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Johnnie Lee Fields v. Matthew Cate

September 21, 2012

JOHNNIE LEE FIELDS,
PETITIONER,
v.
MATTHEW CATE, SECRETARY, CALIFORNIA DEPARTMENT OF CORRECTIONS AND REHABILITATION,
RESPONDENT.



The opinion of the court was delivered by: James K. Singleton, Jr. United States District Judge

MEMORANDUM DECISION

Johnnie Lee Fields, a state prisoner appearing pro se, filed a Petition for a Writ of Habeas Corpus under 28 U.S.C. § 2254. Fields is currently in the custody of the California Department of Corrections and Rehabilitation, incarcerated at the Sierra Conservation Center. Respondent has answered, and Fields has replied. Fields also requests an evidentiary hearing be held.

I. BACKGROUND/PRIOR PROCEEDINGS

In January 2008, following his conviction by a jury in the Yolo County Superior Court of second-degree murder (Cal. Penal Code § 187(a)) and assault on a child under eight with force (Cal. Penal Code § 273ab), Fields was sentenced to an indeterminate prison term of twenty-five years to life. The California Court of Appeal, Third Appellate District, affirmed Fields' conviction and sentence in an unpublished decision,*fn1 and the California Supreme Court denied review on December 2, 2009. On May 13, 2010, Fields filed a petition for habeas relief in the Yolo County Superior Court, which was summarily denied for failing to make a prima facie showing of entitlement to relief. The California Court of Appeal, Third Appellate District, summarily denied his subsequent habeas petition without opinion or citation to authority. Fields then filed a petition for habeas relief in the California Supreme Court that was also summarily denied without opinion or citation to authority on January 21, 2011. Fields timely filed his Petition for relief in this Court on August 15, 2011.

The facts underlying the conviction were summarized by the Appellate Division:

Kimberly Linares, the mother of victim Kaysha F., testified her daughter was born on September 6, 2003. Defendant was Kaysha's father. Once when they lived in Kennewick, Washington, she and defendant were engaging in horseplay, but when she accidentally hurt him, he kneed her in the nose three times by grabbing her hair and putting her head to his knee. While defendant was serving a jail sentence for that incident, she learned she was pregnant with Kaysha. Kaysha was healthy at birth. Shortly after leaving the hospital, Kimberly was breastfeeding Kaysha and turned on the television, but defendant smacked her on the back of the head and called her "an inconsiderate bitch because I turned on the TV and woke him up."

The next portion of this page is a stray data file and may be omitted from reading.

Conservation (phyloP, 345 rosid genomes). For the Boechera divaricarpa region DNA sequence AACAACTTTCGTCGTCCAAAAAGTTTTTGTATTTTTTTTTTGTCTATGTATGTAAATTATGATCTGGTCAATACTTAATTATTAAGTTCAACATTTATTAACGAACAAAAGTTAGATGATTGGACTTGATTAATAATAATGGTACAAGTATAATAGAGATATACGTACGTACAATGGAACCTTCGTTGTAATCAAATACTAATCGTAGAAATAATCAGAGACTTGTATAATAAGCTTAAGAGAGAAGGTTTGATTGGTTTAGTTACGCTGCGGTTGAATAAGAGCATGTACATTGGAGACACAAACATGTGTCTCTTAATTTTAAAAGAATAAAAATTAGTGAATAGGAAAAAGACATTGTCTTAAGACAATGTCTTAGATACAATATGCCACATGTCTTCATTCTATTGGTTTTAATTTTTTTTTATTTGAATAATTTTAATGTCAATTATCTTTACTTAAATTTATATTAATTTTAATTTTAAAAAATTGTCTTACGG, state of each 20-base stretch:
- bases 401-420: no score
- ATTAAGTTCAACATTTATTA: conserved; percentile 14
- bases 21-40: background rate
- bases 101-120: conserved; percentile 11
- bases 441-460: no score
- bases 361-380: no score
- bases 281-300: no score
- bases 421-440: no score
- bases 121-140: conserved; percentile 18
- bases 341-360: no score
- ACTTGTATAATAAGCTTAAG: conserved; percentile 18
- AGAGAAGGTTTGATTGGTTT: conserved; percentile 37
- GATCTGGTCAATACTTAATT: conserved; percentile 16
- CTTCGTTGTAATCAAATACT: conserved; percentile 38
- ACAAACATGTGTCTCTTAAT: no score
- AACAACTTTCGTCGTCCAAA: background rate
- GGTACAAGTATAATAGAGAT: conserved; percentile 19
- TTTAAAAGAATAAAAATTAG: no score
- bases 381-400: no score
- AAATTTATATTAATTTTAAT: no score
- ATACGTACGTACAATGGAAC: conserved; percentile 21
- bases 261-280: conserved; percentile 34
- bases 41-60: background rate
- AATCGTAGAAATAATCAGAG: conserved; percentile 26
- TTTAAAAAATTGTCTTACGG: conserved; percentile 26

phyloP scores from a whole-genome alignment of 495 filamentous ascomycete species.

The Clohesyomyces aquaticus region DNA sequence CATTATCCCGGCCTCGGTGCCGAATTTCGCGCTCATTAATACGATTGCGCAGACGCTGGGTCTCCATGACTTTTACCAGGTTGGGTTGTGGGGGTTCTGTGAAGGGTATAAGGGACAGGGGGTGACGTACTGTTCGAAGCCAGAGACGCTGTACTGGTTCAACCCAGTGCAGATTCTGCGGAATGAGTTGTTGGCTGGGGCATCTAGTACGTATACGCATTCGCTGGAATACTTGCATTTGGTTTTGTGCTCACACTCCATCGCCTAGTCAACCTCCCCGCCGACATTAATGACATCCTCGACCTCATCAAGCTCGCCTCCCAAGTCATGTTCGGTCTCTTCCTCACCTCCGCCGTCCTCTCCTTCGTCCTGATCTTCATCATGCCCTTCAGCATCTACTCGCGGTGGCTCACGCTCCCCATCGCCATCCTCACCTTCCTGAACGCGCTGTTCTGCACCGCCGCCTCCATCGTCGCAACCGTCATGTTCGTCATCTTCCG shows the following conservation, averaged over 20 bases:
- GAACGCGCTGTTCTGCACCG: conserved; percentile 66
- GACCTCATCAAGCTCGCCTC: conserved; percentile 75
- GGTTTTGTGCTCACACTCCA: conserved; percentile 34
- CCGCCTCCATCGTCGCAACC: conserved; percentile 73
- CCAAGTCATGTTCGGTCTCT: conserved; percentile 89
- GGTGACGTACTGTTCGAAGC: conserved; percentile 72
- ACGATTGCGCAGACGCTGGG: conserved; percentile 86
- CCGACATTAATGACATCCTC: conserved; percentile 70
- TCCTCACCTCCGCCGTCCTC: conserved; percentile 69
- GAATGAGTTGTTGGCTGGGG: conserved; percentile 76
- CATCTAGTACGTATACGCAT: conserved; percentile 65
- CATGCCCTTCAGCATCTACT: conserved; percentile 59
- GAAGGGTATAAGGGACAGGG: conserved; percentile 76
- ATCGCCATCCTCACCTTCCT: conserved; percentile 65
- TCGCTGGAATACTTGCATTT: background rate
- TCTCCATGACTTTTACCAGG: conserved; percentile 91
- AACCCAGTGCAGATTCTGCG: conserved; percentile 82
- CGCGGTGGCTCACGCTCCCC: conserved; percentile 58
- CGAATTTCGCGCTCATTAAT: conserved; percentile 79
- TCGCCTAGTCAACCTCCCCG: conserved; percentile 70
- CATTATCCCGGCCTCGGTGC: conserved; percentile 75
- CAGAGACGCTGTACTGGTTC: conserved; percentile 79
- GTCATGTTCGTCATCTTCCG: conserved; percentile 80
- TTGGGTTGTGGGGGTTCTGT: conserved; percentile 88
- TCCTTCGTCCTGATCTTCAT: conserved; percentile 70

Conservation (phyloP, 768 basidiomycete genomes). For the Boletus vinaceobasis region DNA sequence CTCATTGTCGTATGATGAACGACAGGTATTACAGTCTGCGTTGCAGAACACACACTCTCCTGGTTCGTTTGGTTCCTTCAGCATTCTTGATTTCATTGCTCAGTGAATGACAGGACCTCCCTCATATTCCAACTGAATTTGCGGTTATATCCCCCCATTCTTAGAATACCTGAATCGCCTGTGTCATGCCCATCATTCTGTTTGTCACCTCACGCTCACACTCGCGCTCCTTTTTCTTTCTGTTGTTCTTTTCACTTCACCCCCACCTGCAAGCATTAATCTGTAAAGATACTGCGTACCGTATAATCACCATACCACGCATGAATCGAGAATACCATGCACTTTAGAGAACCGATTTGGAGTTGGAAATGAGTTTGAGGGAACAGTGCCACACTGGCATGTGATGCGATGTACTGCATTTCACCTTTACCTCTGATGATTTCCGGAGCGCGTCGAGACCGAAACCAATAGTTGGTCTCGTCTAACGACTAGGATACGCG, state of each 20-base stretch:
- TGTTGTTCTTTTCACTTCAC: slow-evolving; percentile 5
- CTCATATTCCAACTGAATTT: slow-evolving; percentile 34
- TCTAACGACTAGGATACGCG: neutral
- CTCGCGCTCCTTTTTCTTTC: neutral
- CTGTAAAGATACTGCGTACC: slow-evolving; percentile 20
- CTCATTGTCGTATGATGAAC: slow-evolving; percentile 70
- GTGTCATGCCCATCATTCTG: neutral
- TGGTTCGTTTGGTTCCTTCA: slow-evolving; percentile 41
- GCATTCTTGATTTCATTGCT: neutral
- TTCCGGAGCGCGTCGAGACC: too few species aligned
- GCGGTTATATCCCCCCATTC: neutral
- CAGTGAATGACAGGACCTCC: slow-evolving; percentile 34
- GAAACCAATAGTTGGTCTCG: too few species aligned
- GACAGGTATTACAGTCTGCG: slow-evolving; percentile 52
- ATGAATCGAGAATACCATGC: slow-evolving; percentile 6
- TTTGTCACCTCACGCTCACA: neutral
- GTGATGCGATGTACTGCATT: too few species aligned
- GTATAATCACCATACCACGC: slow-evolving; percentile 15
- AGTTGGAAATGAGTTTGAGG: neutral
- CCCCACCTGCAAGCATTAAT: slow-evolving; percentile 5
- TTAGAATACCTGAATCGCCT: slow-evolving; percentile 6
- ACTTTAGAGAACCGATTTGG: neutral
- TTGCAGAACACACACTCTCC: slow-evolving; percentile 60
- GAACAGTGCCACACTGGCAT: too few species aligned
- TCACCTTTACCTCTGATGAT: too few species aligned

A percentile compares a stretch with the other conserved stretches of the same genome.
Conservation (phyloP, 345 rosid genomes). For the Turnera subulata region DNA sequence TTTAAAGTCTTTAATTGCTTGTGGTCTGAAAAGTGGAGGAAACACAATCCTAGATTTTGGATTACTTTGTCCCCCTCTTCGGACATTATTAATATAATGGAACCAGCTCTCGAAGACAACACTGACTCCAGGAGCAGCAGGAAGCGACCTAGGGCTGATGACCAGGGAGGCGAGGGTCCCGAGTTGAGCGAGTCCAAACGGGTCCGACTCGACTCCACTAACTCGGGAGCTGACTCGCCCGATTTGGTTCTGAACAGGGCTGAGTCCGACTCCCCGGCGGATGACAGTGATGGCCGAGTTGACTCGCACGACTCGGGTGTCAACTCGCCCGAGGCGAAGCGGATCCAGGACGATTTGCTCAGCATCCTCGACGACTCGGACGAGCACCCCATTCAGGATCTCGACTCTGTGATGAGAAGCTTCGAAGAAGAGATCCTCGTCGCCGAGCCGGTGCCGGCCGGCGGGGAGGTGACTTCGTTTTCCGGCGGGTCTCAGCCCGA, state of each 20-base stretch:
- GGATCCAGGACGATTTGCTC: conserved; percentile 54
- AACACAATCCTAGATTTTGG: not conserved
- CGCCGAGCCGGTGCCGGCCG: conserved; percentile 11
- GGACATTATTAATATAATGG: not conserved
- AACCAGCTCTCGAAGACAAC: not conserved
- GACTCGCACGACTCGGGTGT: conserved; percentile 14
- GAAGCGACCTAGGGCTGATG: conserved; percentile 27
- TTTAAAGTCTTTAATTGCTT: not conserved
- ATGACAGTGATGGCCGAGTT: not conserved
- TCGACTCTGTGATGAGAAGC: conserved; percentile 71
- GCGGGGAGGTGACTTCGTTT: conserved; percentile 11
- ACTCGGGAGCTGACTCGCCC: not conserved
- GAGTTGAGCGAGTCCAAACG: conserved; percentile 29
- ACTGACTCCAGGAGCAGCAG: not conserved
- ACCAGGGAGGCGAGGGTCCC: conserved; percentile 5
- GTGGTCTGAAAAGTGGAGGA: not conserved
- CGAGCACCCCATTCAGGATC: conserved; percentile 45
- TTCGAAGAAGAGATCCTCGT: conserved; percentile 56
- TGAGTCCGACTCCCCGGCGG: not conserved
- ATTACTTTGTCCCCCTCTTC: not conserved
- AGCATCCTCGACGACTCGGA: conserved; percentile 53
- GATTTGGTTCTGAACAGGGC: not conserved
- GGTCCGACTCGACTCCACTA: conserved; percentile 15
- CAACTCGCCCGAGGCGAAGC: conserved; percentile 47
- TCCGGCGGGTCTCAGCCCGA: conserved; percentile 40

Kimberly took Kaysha for regular medical check-ups, including one a couple of days before she moved to California, and apart from a respiratory issue treated with steroids, Kaysha was healthy. A couple of weeks before Christmas 2003, the family, including defendant and Kimberly's son Andreas moved to live with Kimberly's mother in Woodland. It was stipulated that just before then, defendant had been in jail in Washington, from December 3-13, 2003.

Defendant became aggravated with Kaysha when she cried, and he would scream in the baby's face. He withdrew from the family and kept to himself, and Kimberly did not have him watch the baby as much. On January 9, 2004, Kimberly bought a mobile phone, and as she walked back home with Andreas and Kaysha, defendant walked up to her quickly and called her a bitch. Because of this, her mother threw defendant out of the house, but then allowed him to return; after that, he became "very quiet and withdrawn." Once when Kimberly and her mother went shopping, they returned home to find Kaysha had a "big bruise" and "huge knot" on her forehead. Defendant said Kaysha hit her head on a swing, an event Kimberly had witnessed earlier that day, but she had not seen this cause a bruise.